Walk Distance: 3.8 km
Walk Duration: 1 hour 45 (about half at toddler pace and via the trickier riverside route (farmyard route would be quite a bit faster as much easier walking).
Ordnance Survey: OS Landranger 160 Brecon Beacons ; OS Explorer OL12 Breacon Beacons National Park (Western Area)
Suitable for: Full circular route suited to older children only, going there and back along the return route described below makes this accessible for good little walkers too. Babies in carriers ok but terrain is very uneven on full circular route and good footwear essential.
Walk Features: Woodland and riverside walking, farmland, spectacular waterfall, visitor and information centre with toilets and basic shop.
This walk starts from Cwm Porth information centre and is a lovely, tranquil option if you are looking to escape the very popular main four waterfalls route.
If however you prefer free parking and a shorter walk or want to see all the waterfalls then consider starting from the off-road parking spot by the cattle grid on the main road between Pontneddfechan and Cwm Porth. The path there is more accessible and well marked.
We did the whole circular route with Roo walking the outward trail. However the first half of the route was very uneven – basically scrambling along the edge of the river bed – and Roo struggled with her little legs. The return route was much easier (and faster) along a straight flat farm track and I would recommend using this for both outward and return legs if you are walking with little ones or after heavy rain.
From the Cwm Porth Information Centre, head back out of the car park onto the lane and cross over. If you are walking the full circular route then straight over there is a little path leading through two wooden posts and down into the woods. Head down this path. For those walking the gentler and easier there-and-back again route, turn left and walk up the lane instead until you come to a farm drive on the right marked with a footpath sign. This is your route which is described in reverse at the end of this walk description.
Follow the main footpath through the trees, passing the gaping spaces into which potholers can frequently be seen disappearing in this area. The cave here of Porth yr Ogof is one of the largest in the UK and with its many entrances is used as an introduction to caving for the intrepid underground explorer. Visiting on a busy weekend as we did, it was eery to hear the shouts and chatter of an invisble people echoing up from below the ground we walked on!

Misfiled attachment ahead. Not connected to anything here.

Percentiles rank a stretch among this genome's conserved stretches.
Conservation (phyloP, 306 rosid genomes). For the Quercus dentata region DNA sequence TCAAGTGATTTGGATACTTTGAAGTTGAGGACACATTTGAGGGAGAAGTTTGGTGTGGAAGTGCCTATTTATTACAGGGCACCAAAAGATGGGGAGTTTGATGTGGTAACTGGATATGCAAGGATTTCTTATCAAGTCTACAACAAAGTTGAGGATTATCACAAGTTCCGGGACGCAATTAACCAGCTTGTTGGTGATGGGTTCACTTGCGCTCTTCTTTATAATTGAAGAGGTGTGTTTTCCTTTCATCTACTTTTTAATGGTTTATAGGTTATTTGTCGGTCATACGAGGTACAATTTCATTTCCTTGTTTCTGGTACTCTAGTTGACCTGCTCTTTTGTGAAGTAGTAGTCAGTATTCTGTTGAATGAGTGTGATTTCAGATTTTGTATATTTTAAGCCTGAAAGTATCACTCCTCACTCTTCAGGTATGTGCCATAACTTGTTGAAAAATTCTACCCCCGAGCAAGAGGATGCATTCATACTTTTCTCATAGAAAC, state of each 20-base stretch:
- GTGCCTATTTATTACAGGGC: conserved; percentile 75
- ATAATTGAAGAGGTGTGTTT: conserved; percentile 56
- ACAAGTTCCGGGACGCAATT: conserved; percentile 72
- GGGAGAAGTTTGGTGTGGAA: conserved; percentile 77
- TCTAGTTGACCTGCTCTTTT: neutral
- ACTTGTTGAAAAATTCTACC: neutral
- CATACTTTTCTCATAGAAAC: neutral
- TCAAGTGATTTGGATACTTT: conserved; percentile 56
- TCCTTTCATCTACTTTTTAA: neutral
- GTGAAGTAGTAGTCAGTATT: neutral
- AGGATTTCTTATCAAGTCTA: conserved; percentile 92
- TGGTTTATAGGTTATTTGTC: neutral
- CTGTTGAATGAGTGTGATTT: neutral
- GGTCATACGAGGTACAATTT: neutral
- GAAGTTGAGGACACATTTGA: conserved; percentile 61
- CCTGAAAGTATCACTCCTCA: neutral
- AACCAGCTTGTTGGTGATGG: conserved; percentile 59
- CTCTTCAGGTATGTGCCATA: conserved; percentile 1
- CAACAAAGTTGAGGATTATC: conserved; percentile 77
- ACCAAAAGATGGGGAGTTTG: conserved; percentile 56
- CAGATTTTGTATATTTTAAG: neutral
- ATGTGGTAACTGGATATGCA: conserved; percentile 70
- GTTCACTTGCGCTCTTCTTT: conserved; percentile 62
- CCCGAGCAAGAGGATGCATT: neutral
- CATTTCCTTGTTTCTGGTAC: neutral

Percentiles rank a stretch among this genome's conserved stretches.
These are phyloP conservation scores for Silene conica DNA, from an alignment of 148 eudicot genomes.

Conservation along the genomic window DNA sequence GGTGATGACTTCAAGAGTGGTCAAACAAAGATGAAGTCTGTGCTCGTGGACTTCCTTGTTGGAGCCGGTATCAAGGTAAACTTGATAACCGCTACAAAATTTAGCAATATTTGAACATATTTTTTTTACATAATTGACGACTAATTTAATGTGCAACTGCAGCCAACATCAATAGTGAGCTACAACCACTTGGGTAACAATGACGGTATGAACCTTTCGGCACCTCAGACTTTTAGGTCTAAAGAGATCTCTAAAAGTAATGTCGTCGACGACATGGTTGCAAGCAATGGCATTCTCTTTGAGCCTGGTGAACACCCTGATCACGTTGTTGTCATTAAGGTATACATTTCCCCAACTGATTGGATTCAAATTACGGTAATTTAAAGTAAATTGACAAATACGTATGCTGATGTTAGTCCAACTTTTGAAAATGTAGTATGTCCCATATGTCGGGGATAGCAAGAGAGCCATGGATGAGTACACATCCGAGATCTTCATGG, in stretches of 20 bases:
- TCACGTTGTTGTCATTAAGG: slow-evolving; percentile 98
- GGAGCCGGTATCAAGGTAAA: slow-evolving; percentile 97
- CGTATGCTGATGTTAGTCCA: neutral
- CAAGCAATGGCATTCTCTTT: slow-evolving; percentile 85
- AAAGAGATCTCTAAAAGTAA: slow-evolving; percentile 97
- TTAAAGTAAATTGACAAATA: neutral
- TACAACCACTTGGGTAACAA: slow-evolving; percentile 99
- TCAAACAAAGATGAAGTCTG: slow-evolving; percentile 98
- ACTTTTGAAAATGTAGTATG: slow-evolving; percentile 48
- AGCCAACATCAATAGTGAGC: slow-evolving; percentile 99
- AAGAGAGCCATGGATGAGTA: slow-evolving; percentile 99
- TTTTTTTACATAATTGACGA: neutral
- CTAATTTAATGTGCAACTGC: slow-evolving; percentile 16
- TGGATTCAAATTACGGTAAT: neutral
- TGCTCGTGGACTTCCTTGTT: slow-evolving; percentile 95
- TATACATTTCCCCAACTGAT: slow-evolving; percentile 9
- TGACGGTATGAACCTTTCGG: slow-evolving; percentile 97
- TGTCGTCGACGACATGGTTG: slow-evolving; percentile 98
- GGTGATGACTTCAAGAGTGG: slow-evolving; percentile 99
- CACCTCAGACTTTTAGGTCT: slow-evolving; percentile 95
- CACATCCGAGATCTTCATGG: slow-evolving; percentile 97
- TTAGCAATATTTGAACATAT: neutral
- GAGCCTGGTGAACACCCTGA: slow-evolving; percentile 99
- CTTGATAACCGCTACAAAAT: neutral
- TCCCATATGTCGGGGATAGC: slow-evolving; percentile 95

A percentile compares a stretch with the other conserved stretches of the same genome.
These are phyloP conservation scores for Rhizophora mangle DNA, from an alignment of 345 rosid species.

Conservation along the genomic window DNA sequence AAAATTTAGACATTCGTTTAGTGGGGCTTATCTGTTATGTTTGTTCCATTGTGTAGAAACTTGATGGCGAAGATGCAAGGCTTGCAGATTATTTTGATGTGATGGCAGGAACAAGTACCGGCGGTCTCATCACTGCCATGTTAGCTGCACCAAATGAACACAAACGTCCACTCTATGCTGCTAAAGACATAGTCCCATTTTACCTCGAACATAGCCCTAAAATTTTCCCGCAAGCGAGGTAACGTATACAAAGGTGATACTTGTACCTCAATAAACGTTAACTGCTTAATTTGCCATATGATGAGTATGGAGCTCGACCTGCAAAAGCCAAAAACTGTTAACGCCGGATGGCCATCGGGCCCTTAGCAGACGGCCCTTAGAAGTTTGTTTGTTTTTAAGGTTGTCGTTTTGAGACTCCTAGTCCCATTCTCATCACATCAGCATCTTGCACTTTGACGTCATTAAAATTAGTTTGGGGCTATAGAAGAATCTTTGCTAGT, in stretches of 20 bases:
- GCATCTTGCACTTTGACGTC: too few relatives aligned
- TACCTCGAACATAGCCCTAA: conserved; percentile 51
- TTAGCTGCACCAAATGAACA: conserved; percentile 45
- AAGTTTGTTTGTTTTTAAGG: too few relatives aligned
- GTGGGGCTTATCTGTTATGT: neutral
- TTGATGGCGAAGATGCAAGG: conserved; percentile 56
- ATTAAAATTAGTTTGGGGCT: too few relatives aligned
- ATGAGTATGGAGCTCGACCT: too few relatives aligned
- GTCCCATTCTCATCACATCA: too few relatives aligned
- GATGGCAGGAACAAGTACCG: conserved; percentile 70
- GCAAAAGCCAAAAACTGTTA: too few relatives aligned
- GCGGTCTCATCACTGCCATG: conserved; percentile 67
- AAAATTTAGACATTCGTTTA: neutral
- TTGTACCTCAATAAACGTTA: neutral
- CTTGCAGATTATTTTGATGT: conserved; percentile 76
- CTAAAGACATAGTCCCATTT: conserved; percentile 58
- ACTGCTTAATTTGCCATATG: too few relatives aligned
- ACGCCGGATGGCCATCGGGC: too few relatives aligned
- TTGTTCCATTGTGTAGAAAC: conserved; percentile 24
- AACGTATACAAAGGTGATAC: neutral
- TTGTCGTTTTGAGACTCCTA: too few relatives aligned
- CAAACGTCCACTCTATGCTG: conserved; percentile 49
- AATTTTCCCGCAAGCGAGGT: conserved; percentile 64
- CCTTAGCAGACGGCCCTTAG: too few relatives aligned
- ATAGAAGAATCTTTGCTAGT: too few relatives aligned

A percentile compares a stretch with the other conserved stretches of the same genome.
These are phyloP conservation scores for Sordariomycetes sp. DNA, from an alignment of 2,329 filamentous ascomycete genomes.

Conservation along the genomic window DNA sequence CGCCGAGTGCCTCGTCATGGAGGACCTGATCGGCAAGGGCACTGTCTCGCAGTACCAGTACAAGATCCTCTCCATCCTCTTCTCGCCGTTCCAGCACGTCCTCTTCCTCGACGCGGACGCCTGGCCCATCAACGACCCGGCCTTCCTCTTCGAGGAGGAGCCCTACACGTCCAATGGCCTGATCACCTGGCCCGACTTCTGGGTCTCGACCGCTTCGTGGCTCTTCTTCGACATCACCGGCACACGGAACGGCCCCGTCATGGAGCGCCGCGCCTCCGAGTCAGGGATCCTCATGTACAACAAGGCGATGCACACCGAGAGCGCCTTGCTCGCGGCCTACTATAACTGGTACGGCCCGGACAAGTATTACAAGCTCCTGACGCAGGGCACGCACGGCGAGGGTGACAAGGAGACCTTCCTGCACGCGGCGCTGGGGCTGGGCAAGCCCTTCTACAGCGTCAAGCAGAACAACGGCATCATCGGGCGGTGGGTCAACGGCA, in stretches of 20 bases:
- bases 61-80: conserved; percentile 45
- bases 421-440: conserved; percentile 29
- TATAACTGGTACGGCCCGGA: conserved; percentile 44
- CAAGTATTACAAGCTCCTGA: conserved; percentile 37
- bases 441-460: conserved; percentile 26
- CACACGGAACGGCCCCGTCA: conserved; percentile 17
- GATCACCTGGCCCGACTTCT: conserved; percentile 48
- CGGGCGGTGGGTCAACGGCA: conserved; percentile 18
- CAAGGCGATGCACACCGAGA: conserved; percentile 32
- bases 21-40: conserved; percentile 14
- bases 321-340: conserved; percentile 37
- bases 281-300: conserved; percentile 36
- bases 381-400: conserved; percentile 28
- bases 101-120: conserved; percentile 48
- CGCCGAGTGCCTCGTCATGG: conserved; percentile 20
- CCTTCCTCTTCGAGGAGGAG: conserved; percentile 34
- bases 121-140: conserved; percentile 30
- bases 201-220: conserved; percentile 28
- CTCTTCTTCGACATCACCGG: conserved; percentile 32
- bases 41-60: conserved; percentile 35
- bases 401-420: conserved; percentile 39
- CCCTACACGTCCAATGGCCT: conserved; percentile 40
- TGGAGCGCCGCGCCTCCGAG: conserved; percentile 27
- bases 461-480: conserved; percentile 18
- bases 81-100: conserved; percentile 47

Continue on the main path, ignoring signs for the cavers. The footpath heads downhill, through a gate and joins the River (or Afon as it’s known in Welsh) Mellte . Here the path follows a pretty section with the irridescent green of trees in their young summer foliage reflected into the wide pools and tinkling stream of the river.
A short distance on, through another gate and the path descends closer to the river and becomes a lot more rugged. Showing evidence of the sudden and frequent flooding the rivers in this area are prone to, the path frequently descends into effectively dry river bed, traversing exposed tree roots and boulders.
The walk continues like this until eventually emerging by the side of a meadow and joining the main Four Waterfalls Way at the footbridge.
From here, with your back to the footbridge, walk slightly right uphill on the stony path. It’s a bit steep with large steps in places and slippy when wet but fairly manageable with good footwear. Little ones will need a helping hand to scramble up here though.
Continue uphill, heading generally right (but do not go down to the river edge). At the top of the climb the path follows an earthen track for a short while before once again descending down a steep, stony hillside via some shallow stone steps.
At the bottom of the steps, veer to the right and you will find the viewing point for Sgwd Clun-Gwyn Waterfall. Keep a close eye on children here – the drop by the waterfall viewing spot is quite big. Sgwd Clun-Gwyn is pretty impressive and dramatic as it thunders down to the river below. We visited in a dry period of summer but after more generous rain it is even more impressive.
From here, those heading off on the full four waterfall walk can continue onwards. For those returning to Cwm Porth now though, head back up the stone steps and along the earthen path. This time, instead of descending the hill again at the far end of the path, instead follow the small trail that leads straight ahead through the trees.
This brings you back to another junction where you want to follow the sign back to Cwm Porth straight ahead. The path now leads you through woodland before opening out onto farmland. The path emerges by a farm house and after passing through the gate, turns into a larger farm vehicle track. There are some lovely views down the wooded valley from here and the foxgloves are beautiful in early summer.
Continue along this track, passing over several stiles and gates until eventually the track emerges onto the lane above the Cwm Porth car park. Turn left down the lane and Cwm Porth Information Centre and your starting point for the walk is on your right.
Light snacks and drinks are available from the centre when it is open with cash only. Don’t rely on this – it is a little haphazard as the warden who looks after the centre has to regularly leave for short periods of time to attend to other duties!
Map of Route:
Parking is available at Cwm Porth Information Centre on a pay-and-display basis. The track to Cwm Porth is narrow with no real passing points so nervous drivers may be better off starting the walk from the main trail on the road to Pontneddfechan.
Rate this walk: